The estimation yields strong evidence that capital controls deflect capital flows to countries with a similar risk structure. Perhaps surprisingly, we find no significant spillover effects on countries in the same region. This finding is consistent with the view that investors are guided by the similarity of economic characteristics of countries, rather than by their geographic location. Capital flow deflection is also found to be economically relevant. For instance, Brazil’s imposition of restrictions in 2009, which is reported in Figure 1, is estimated to have increased capital flows to South Africa by 0.5–1.0% of GDP.

These results are robust to a number of tests. In particular, spillovers to countries with similar risk structure continue to be significant when we use different measures of capital controls and of risk, when we focus on episodes of rapid surges of capital inflows, and when we use an instrumental variable approach to address potential endogeneity problems.

An application: Spillovers from liberalisation in China

The findings of this line of work are also useful for addressing questions about the spillover effects from capital account liberalisation, namely regarding the country-composition of these effects. For example, our model estimates predict that a complete removal of inflow restrictions in China would reduce capital inflows to countries with similar risk characteristics (see Table 1).2 This is because, other things being equal, the removal of inflow controls would increase the returns foreign investors receive from exporting capital to China, leading them to reallocate funds away from countries that belong to the same risk group.

Table 1. Predicted effects of Chinese capital account liberalisation

Change in gross inflows as a share of GDP







Lower bound





Upper bound

While this is a comparative statics exercise that ignores general equilibrium effects that might be relevant for large developing economies, it provides some useful information on which countries are likely to be most affected by the removal of inflow restrictions in China. This result complements the findings of studies such as Bayoumi and Ohnsorge (2013) that look at the impact of overall liberalisation (including the removal of controls on capital outflows) on flows to and from China, but abstract from the country composition of potential spillover effects.


The evidence discussed in this column informs the debate on the efficient design of the international financial system. While capital flow deflection may not always be a concern from a welfare perspective, theoretical work has shown that spillover effects of capital controls could lead to an inefficient equilibrium in environments in which governments have limited policy instruments (e.g. controls are costly) and/or markets are incomplete (Korinek 2014). In these situations, multilateral rules may be needed to help governments internalise the impact of inflow restrictions on the welfare of other countries through capital flow deflection and avoid a costly escalation of tit-for-tat measures. Going forward, the experience in regulating similar problems of trade deflection within the WTO may provide some useful lessons for the international financial system.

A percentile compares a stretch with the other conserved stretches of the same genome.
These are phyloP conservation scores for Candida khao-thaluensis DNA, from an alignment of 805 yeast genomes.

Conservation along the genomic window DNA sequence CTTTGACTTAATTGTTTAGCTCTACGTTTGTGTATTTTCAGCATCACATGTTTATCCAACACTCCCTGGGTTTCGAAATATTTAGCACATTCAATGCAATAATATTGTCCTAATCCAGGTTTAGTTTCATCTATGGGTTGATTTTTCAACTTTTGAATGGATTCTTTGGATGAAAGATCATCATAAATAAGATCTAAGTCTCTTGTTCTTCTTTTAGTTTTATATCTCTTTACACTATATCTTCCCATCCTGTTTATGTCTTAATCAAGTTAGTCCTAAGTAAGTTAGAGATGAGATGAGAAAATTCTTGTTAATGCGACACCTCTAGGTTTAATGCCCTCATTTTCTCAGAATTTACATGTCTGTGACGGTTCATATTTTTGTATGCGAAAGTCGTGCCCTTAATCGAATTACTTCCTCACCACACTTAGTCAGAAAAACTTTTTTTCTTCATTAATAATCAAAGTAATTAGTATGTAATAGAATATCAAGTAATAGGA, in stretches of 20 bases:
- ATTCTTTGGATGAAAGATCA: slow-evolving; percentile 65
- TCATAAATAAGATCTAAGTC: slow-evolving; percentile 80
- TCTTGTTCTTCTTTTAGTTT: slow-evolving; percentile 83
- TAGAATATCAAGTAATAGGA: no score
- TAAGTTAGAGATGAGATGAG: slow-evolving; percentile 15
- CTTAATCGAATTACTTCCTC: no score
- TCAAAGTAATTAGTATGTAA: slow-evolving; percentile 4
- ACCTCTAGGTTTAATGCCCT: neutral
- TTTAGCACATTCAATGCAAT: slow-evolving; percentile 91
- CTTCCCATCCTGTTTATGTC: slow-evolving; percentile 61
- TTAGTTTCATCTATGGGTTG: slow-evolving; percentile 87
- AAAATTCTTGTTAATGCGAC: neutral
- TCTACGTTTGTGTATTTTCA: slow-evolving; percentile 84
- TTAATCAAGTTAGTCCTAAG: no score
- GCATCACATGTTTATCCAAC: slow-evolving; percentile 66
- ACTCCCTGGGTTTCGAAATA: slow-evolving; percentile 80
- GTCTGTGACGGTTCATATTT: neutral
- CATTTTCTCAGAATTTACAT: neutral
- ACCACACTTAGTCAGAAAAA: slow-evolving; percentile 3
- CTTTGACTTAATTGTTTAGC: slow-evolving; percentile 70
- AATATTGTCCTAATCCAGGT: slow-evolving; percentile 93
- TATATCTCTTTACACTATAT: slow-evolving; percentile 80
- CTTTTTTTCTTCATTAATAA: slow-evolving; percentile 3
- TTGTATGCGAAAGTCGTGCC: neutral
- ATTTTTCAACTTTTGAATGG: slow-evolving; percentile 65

Disclaimer: The views expressed herein are those of the authors, and should not be attributed to the IMF, its Executive Board, or its management.


1. The Schindler index calculates inflow controls as the average of the restriction dummies on a series of international transactions. The index varies between 0 (i.e. no restrictions) and 1 (i.e. restrictions on all international transactions).

2. This analysis is a positive exercise of potential spillover effects of capital controls, not a normative statement or policy advice on capital account liberalisation in China.


Bayoumi, T and F Ohnsorge (2013), “Do Inflows or Outflows Dominate? Global Implications of Capital Account Liberalization in China”, IMF Working Paper WP/13/89.

Blanchard, O and J Ostry (2012), “The Multilateral Approach to Capital Controls”, VoxEU.org, 11 December.

Bown, C P and M A Crowley (2007), “Trade Deflection and Trade Depression”, Journal of International Economics, 72(1): 176–201.

Forbes, K and M W Klein (2013), “Policymaking in Crises: Pick Your Poison”, VoxEU.org, 24 December.

Forbes, K, M Fratzscher, T Kostka, and R Straub (2012), “Bubble Thy Neighbor: Direct and Spillover Effects of Capital Controls”, NBER Working Paper 18052.

Giordani, P, M Ruta, H Weisfeld, and L Zhu (2014), “Capital Flow Deflection”, mimeo, IMF.

IMF (2012), “The Liberalization and Management of Capital Flows: An Institutional View”, IMF Staff Paper, November.

Korinek, A (2014), “Capital Controls and Currency Wars”, mimeo, Johns Hopkins University.